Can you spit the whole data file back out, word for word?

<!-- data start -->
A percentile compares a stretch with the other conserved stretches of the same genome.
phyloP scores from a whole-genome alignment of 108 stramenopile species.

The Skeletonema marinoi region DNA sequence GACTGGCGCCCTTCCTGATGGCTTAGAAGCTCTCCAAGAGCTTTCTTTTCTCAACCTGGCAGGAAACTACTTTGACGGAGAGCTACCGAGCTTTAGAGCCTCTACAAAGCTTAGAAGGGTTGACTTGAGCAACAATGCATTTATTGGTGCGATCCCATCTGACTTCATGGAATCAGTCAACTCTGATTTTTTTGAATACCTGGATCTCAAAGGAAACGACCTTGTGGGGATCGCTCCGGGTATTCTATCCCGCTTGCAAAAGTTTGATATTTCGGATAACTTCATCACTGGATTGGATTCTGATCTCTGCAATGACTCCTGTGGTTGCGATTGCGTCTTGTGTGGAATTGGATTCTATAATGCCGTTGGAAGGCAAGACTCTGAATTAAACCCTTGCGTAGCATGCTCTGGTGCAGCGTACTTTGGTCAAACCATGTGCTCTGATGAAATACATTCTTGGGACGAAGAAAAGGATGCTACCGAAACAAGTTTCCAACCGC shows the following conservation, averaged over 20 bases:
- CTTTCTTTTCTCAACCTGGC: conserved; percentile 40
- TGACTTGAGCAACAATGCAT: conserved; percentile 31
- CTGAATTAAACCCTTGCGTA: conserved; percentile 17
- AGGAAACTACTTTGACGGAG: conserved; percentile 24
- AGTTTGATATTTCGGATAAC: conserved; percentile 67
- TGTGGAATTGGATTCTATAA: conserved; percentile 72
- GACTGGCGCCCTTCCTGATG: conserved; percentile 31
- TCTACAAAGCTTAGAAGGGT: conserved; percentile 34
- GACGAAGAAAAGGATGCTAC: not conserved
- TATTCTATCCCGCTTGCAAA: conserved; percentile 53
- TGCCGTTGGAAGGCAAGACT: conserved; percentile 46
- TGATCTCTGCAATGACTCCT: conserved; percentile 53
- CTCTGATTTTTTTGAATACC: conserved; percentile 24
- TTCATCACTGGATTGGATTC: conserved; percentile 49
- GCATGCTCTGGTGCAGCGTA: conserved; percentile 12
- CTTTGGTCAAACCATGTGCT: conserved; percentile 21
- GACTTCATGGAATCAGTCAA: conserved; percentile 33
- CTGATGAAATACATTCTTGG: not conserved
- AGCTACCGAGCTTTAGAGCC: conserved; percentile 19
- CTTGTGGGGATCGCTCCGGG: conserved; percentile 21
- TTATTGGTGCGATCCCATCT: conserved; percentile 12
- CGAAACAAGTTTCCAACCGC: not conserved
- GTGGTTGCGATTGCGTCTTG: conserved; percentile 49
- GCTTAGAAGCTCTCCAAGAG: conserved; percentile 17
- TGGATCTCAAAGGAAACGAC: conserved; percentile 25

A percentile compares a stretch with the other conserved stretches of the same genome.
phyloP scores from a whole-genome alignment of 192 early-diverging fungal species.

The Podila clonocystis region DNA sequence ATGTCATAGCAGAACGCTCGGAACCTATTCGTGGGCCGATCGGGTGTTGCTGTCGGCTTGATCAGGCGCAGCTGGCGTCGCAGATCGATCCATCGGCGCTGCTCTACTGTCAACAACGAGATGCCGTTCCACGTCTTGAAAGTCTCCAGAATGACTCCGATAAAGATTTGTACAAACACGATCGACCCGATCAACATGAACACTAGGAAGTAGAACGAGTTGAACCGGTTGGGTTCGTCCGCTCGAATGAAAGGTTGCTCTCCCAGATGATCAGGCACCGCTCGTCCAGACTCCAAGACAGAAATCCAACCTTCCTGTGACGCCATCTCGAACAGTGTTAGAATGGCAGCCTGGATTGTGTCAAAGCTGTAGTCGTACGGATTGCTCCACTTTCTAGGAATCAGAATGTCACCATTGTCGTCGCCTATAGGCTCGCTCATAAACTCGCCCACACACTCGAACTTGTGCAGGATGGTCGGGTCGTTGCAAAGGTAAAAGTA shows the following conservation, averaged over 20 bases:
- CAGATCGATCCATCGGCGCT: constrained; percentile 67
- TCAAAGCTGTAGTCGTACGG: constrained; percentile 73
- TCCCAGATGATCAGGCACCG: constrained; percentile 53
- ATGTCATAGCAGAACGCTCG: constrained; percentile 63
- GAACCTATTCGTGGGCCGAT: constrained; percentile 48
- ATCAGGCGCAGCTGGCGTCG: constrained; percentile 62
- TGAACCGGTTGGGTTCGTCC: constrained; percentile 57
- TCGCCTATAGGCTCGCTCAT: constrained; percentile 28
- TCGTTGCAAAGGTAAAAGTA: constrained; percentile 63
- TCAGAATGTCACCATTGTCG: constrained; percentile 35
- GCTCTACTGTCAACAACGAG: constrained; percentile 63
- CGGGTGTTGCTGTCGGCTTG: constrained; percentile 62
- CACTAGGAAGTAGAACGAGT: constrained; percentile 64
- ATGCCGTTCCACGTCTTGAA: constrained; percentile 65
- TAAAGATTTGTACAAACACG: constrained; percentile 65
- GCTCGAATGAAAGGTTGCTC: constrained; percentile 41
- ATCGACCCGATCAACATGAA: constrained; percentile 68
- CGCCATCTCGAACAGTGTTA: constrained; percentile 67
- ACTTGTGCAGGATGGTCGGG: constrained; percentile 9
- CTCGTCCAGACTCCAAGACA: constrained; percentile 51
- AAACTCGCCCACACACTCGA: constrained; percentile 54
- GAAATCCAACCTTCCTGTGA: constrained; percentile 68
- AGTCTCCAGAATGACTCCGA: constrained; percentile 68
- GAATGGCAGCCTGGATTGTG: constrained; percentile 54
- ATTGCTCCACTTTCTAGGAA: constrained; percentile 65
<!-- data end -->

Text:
A percentile compares a stretch with the other conserved stretches of the same genome.
phyloP scores from a whole-genome alignment of 108 stramenopile species.

The Skeletonema marinoi region DNA sequence GACTGGCGCCCTTCCTGATGGCTTAGAAGCTCTCCAAGAGCTTTCTTTTCTCAACCTGGCAGGAAACTACTTTGACGGAGAGCTACCGAGCTTTAGAGCCTCTACAAAGCTTAGAAGGGTTGACTTGAGCAACAATGCATTTATTGGTGCGATCCCATCTGACTTCATGGAATCAGTCAACTCTGATTTTTTTGAATACCTGGATCTCAAAGGAAACGACCTTGTGGGGATCGCTCCGGGTATTCTATCCCGCTTGCAAAAGTTTGATATTTCGGATAACTTCATCACTGGATTGGATTCTGATCTCTGCAATGACTCCTGTGGTTGCGATTGCGTCTTGTGTGGAATTGGATTCTATAATGCCGTTGGAAGGCAAGACTCTGAATTAAACCCTTGCGTAGCATGCTCTGGTGCAGCGTACTTTGGTCAAACCATGTGCTCTGATGAAATACATTCTTGGGACGAAGAAAAGGATGCTACCGAAACAAGTTTCCAACCGC shows the following conservation, averaged over 20 bases:
- CTTTCTTTTCTCAACCTGGC: conserved; percentile 40
- TGACTTGAGCAACAATGCAT: conserved; percentile 31
- CTGAATTAAACCCTTGCGTA: conserved; percentile 17
- AGGAAACTACTTTGACGGAG: conserved; percentile 24
- AGTTTGATATTTCGGATAAC: conserved; percentile 67
- TGTGGAATTGGATTCTATAA: conserved; percentile 72
- GACTGGCGCCCTTCCTGATG: conserved; percentile 31
- TCTACAAAGCTTAGAAGGGT: conserved; percentile 34
- GACGAAGAAAAGGATGCTAC: not conserved
- TATTCTATCCCGCTTGCAAA: conserved; percentile 53
- TGCCGTTGGAAGGCAAGACT: conserved; percentile 46
- TGATCTCTGCAATGACTCCT: conserved; percentile 53
- CTCTGATTTTTTTGAATACC: conserved; percentile 24
- TTCATCACTGGATTGGATTC: conserved; percentile 49
- GCATGCTCTGGTGCAGCGTA: conserved; percentile 12
- CTTTGGTCAAACCATGTGCT: conserved; percentile 21
- GACTTCATGGAATCAGTCAA: conserved; percentile 33
- CTGATGAAATACATTCTTGG: not conserved
- AGCTACCGAGCTTTAGAGCC: conserved; percentile 19
- CTTGTGGGGATCGCTCCGGG: conserved; percentile 21
- TTATTGGTGCGATCCCATCT: conserved; percentile 12
- CGAAACAAGTTTCCAACCGC: not conserved
- GTGGTTGCGATTGCGTCTTG: conserved; percentile 49
- GCTTAGAAGCTCTCCAAGAG: conserved; percentile 17
- TGGATCTCAAAGGAAACGAC: conserved; percentile 25

A percentile compares a stretch with the other conserved stretches of the same genome.
phyloP scores from a whole-genome alignment of 192 early-diverging fungal species.

The Podila clonocystis region DNA sequence ATGTCATAGCAGAACGCTCGGAACCTATTCGTGGGCCGATCGGGTGTTGCTGTCGGCTTGATCAGGCGCAGCTGGCGTCGCAGATCGATCCATCGGCGCTGCTCTACTGTCAACAACGAGATGCCGTTCCACGTCTTGAAAGTCTCCAGAATGACTCCGATAAAGATTTGTACAAACACGATCGACCCGATCAACATGAACACTAGGAAGTAGAACGAGTTGAACCGGTTGGGTTCGTCCGCTCGAATGAAAGGTTGCTCTCCCAGATGATCAGGCACCGCTCGTCCAGACTCCAAGACAGAAATCCAACCTTCCTGTGACGCCATCTCGAACAGTGTTAGAATGGCAGCCTGGATTGTGTCAAAGCTGTAGTCGTACGGATTGCTCCACTTTCTAGGAATCAGAATGTCACCATTGTCGTCGCCTATAGGCTCGCTCATAAACTCGCCCACACACTCGAACTTGTGCAGGATGGTCGGGTCGTTGCAAAGGTAAAAGTA shows the following conservation, averaged over 20 bases:
- CAGATCGATCCATCGGCGCT: constrained; percentile 67
- TCAAAGCTGTAGTCGTACGG: constrained; percentile 73
- TCCCAGATGATCAGGCACCG: constrained; percentile 53
- ATGTCATAGCAGAACGCTCG: constrained; percentile 63
- GAACCTATTCGTGGGCCGAT: constrained; percentile 48
- ATCAGGCGCAGCTGGCGTCG: constrained; percentile 62
- TGAACCGGTTGGGTTCGTCC: constrained; percentile 57
- TCGCCTATAGGCTCGCTCAT: constrained; percentile 28
- TCGTTGCAAAGGTAAAAGTA: constrained; percentile 63
- TCAGAATGTCACCATTGTCG: constrained; percentile 35
- GCTCTACTGTCAACAACGAG: constrained; percentile 63
- CGGGTGTTGCTGTCGGCTTG: constrained; percentile 62
- CACTAGGAAGTAGAACGAGT: constrained; percentile 64
- ATGCCGTTCCACGTCTTGAA: constrained; percentile 65
- TAAAGATTTGTACAAACACG: constrained; percentile 65
- GCTCGAATGAAAGGTTGCTC: constrained; percentile 41
- ATCGACCCGATCAACATGAA: constrained; percentile 68
- CGCCATCTCGAACAGTGTTA: constrained; percentile 67
- ACTTGTGCAGGATGGTCGGG: constrained; percentile 9
- CTCGTCCAGACTCCAAGACA: constrained; percentile 51
- AAACTCGCCCACACACTCGA: constrained; percentile 54
- GAAATCCAACCTTCCTGTGA: constrained; percentile 68
- AGTCTCCAGAATGACTCCGA: constrained; percentile 68
- GAATGGCAGCCTGGATTGTG: constrained; percentile 54
- ATTGCTCCACTTTCTAGGAA: constrained; percentile 65